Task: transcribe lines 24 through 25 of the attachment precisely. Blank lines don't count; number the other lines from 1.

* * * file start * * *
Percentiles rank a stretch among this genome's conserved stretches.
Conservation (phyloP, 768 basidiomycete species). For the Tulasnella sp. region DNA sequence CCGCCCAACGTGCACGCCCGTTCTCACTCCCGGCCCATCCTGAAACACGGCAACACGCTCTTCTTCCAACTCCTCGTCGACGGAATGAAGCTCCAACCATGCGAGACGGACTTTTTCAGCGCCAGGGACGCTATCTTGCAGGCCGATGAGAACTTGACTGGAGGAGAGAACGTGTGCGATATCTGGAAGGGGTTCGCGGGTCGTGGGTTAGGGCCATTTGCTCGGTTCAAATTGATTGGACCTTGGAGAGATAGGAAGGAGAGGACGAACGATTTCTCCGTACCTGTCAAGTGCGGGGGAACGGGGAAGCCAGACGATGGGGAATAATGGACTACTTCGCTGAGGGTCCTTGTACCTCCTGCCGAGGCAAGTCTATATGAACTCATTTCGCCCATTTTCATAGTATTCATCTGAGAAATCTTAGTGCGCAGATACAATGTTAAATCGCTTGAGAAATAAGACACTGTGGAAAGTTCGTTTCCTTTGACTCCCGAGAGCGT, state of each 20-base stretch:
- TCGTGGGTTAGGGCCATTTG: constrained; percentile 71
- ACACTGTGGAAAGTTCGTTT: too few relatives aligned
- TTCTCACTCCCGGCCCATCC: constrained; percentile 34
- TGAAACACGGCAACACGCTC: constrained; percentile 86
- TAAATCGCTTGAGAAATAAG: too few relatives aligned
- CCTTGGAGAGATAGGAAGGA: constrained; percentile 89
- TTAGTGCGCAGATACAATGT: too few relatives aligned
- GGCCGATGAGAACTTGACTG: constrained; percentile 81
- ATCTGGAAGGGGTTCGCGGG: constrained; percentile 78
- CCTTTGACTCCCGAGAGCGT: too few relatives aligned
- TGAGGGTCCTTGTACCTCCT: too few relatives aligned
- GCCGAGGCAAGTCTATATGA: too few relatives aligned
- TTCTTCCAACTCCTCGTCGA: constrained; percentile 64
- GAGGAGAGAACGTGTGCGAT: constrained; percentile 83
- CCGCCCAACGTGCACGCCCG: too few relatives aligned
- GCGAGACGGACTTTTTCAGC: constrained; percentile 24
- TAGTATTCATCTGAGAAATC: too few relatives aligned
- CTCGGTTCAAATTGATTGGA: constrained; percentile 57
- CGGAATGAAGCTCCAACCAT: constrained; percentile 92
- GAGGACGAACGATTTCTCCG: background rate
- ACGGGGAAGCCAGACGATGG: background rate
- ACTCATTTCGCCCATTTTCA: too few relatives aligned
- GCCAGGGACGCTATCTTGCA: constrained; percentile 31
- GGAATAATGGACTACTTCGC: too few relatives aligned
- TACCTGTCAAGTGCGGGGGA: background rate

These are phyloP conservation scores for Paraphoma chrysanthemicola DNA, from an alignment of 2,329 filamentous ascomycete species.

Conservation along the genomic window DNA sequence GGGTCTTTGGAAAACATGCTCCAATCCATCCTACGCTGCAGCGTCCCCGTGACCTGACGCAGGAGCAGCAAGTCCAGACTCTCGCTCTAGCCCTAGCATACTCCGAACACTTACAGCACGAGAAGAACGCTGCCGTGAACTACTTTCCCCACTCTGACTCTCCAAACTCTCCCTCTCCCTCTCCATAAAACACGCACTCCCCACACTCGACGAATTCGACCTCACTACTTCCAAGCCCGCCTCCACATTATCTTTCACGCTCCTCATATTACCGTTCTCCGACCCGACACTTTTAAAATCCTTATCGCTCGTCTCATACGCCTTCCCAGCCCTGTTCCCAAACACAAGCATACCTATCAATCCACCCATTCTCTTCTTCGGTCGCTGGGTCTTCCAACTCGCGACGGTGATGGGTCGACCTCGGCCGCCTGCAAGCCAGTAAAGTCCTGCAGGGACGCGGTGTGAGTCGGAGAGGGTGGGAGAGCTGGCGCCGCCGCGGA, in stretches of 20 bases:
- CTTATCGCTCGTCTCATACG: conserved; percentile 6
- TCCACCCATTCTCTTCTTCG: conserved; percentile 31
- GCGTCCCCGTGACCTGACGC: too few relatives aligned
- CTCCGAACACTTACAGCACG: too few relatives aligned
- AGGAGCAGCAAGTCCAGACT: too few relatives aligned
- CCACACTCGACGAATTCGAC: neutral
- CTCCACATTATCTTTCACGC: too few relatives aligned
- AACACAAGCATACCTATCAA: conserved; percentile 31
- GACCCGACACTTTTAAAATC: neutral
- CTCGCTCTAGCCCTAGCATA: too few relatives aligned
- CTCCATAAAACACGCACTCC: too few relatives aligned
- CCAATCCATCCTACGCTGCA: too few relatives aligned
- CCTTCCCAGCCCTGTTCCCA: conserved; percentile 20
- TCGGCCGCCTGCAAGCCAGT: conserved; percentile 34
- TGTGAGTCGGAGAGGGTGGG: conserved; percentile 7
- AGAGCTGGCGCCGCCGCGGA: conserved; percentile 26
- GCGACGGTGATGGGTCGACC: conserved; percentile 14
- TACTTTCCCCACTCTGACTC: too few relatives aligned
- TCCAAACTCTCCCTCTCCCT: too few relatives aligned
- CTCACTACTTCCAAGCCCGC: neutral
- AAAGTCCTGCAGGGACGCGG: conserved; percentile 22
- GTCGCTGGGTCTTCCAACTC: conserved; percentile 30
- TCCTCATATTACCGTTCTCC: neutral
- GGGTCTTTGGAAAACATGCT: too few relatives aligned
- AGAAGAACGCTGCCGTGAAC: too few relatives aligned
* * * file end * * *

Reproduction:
- ACTCATTTCGCCCATTTTCA: too few relatives aligned
- GCCAGGGACGCTATCTTGCA: constrained; percentile 31